Horse Culture Program Hosts Healing Ride For Domestic Violence Awareness Month
Two-dozen young people rode 20 miles on horseback from Ethete to Arapahoe over the weekend. This ride, meant to honor Domestic Violence Awareness month, was the latest in a series of healing rides hosted by the Wind River Reservation's Horse Culture program. Many of the riders painted red handprints across their faces, a symbol of solidarity with Missing and Murdered Indigenous People.
"All the people that passed away, we're riding for them," said 13-year old Jayden Iron Eyes.
This was the third healing ride Iron Eyes participated in this year, including last month's suicide prevention ride. He said he's learned a lot about horses, including how to gain their trust.
"You gotta be nice to the horses, 'cause they feel you and stuff. If you're mean to them, they're gonna be mean back. So, if you're gonna ride, you gotta be real brave," Iron Eyes said.
Both the Eastern Shoshone and Northern Arapaho Tribes have a deep cultural connection with horses. Elk Sage, who has helped lead the Horse Culture Program since 2014, said getting tribal youth on horseback helps them know themselves better.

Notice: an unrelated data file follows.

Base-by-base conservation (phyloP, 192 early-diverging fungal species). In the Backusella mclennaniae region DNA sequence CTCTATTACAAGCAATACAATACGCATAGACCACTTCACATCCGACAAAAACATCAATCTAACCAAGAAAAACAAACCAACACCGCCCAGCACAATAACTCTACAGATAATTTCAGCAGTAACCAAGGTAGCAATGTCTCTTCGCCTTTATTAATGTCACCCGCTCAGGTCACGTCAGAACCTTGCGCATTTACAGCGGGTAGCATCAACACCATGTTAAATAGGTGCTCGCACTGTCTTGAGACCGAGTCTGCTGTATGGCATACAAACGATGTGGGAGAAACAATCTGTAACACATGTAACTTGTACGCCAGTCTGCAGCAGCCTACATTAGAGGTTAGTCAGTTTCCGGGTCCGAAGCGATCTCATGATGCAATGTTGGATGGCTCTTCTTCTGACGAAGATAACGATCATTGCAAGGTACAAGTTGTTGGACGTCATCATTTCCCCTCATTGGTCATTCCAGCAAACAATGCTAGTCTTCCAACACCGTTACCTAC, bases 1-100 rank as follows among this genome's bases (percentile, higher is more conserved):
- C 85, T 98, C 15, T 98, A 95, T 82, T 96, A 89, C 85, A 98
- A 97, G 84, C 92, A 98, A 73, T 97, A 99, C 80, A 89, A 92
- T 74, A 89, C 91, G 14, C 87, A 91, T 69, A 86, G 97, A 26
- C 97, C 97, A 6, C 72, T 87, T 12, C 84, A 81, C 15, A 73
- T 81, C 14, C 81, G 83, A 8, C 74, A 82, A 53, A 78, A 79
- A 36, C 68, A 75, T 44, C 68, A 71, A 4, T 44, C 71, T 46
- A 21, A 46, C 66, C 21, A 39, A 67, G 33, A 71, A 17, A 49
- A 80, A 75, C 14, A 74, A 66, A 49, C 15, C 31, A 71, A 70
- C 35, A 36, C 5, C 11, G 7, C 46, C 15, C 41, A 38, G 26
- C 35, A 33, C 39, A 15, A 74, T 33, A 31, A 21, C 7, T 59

"When we're teaching about horse culture, it's to help them with their confidence and their identity. We want them to be proud of their identity and know where they come from," Sade said.
In the long run, Sage said he hopes the program - which hosts weekly riding lessons as well as longer rides like this one - will help young people stay away from drugs, alcohol and toxic relationships.
The ride was co-sponsored by the Northern Arapaho Suicide Prevention Program, the White Buffalo Recovery Center, White Buffalo Youth Prevention, and the Fremont County Alliance Against Domestic Violence and Sexual Assault.